To free glassmaking to this degree, to liberate form to such an extent that it appears to be returning to its own more primitive or organic state - indeed, to be in the process of perpetually evolving within that state is the real achievement. That Chihuly’s works seem both impossible and alive is not so much confounding as convincing. Because, of course, they are really at rest and possessed of a clarity of form, they seem to arrest the ineffable. With all their richness of suggestion, they succeed in condensing the transient, the exotic and the intuitive, idealizing, as it were, the phenomenally subliminal and mysterious. (This is not to infer that there’s a dark side to the Seaforms . That’s a subject due his later series, the Niijima Floats .) The Seaforms are inclusive and outreaching. Their forms, skins and pigmentation seem innocently offered. We see through them. They open up and curl in a kind of voluptuous solicitation, restorative and generous, in a sensuous repose. Their initial seductiveness is more than skin deep. Their concentrated vitality and unvarying accessibility assure us that our delight in their presence offers a deeper awareness of a similar potential in ourselves.
Unlike the other major philosophical lights of his era, and despite having written more than any of them, Leibniz produced no magnum opus . He seemed most at home in dialogue, in correspondence, and in controversy. The Discourse on Metaphysics and Monadology are his most commonly studied works in metaphysics. Scholars disagree about the extent to which the two works are in accord, but they together provide a solid grounding in Leibniz’s thought. The Theodicy is a classic of philosophical theology and the New Essays provides the fullest account of Leibniz’s epistemology. This article will summarize Leibniz’s philosophy mainly as it is presented in these works. It would be a mistake, however, to think that one can get a full picture of Leibniz’s interests from these works and the reader is encouraged to consult the many excellent edited selections of Leibniz’s texts.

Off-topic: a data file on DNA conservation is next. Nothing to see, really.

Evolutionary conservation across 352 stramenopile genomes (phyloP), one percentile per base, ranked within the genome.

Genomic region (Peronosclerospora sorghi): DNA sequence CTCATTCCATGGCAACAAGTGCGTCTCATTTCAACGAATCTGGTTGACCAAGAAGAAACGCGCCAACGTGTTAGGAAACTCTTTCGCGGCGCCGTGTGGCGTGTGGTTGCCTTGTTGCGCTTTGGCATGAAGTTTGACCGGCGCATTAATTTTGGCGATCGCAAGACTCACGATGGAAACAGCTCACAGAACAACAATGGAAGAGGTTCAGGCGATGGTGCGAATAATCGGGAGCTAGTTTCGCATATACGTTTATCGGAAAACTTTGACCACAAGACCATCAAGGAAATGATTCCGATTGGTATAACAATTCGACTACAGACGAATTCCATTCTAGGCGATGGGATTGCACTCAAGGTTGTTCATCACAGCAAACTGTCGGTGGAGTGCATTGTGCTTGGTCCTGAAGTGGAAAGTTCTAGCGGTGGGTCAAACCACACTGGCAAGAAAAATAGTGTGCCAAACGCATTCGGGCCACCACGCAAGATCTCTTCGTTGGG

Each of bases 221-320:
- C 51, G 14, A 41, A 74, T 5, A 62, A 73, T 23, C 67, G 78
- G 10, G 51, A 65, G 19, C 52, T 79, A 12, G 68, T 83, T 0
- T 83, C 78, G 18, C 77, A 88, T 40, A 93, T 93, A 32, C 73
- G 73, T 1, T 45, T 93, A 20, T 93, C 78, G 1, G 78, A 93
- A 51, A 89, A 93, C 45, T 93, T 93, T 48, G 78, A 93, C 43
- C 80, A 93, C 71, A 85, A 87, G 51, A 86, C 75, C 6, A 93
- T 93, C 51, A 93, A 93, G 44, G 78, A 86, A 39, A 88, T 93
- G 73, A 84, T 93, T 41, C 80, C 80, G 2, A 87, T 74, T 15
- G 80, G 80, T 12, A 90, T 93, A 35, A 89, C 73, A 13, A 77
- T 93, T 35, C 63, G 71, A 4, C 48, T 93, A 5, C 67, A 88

A tart amber beer inspired by the rustic farmhouse ales of French Flanders, particularly those brewed by Brasserie Thiriez in Esquelbecq — one of our favorite breweries in the world. Naturally occurring wild yeasts from the Texas Hill Country impart a sense of place to this unfiltered, unpasteurized, 100% bottle conditioned beer.
Packages : 750ml bottles
Category : Stainless Steel Fermented
ABV : % FG : IBU : 25
Water : Hill Country Well Water
Grains : Vienna Malt, Munich Malt, Pilsner Malt
Hops : Perle
Fermentation : Farmhouse Yeast, Native Yeast and Souring Bacteria from the Texas Hill Country
Last Release : Batch 3, bottled 7/6/2015 & 7/7/2015
Contains no animal products